new zealand electronic poetry centre


Alan Brunton



Letter to Sally


Dear Sally,

Wanjiku and I still see the bugger ambling down the street towards the surf club for a rigorous rehearsal.

This is a bit of what Alan meant to us (and I may not even get around to Big Smoke): when Wanjiku got away from Kenya with curious sponsorship from public figures acting in a private capacity (and disappointedly randy), and tried for RADA, they asked her for a Shakepearean piece. She did a bit of Julius Nyerere's translation of Julius Caesar, in kiSwahili. Fortunately, you might say, RADA wasn't convinced. The only time so far that Wanjiku has seen much point in Shakespeare was when Alan directed the more-or-less Samoan version of Romeo and Juliet.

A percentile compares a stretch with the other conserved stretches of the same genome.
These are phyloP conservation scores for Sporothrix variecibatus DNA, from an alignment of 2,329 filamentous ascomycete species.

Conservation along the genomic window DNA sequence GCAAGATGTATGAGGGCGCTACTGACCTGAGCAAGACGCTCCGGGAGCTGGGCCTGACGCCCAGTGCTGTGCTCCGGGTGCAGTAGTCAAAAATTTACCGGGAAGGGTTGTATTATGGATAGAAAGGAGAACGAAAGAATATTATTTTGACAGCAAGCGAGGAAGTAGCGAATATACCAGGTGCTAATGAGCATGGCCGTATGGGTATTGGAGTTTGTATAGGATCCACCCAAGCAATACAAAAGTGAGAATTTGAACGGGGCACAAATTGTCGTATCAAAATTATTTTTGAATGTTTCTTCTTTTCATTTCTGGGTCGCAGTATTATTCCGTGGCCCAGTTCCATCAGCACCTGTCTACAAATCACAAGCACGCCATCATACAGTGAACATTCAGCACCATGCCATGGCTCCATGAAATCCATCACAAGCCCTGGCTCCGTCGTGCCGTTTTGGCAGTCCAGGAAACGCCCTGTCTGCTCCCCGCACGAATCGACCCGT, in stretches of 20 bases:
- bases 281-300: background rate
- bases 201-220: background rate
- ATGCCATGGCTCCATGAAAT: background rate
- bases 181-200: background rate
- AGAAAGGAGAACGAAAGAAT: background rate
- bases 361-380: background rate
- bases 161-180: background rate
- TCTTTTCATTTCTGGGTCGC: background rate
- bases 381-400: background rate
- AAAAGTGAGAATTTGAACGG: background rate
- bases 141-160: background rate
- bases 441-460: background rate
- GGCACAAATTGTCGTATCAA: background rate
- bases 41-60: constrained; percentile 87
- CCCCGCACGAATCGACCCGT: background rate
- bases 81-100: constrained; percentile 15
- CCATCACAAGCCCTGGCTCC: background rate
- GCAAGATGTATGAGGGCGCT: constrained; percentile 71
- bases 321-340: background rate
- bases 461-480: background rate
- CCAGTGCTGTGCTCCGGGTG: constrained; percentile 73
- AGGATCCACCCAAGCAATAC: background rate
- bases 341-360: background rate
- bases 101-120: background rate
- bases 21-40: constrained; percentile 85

When the two hopefuls in Nelson contacted me wondering if I would play Monk O'Neill in A Stretch of the Imagination, I told them not without a director, which surprised them. It was Wanjiku who proposed Alan. I can't imagine any other person working in theatre in New Zealand (well, or anywhere else) who could have been more simpatico, more closely on a tricky wavelength.

Sally, it was the crowning performance of my acting life. There's a parable in that. Very few people came. Those who did were knocked out (if you'll excuse the metaphor). The accolade I treasure above all came like this: Alan had been back home, he came down to Christchurch for the Court season (we'd insisted on this) and I did a run-through. I interrupted myself from time to time -- it was like running a rough cut of a movie, before the final edit, you know? Alan rushed up and hugged me, said That was virtuoso, and Sally that was it. Now I knew I was an actor, I had no-one to bow to -- and if I didn't want to, I need never do it again.


Martyn Sanderson
Otaki, July 2002

Last updated 05 December, 2002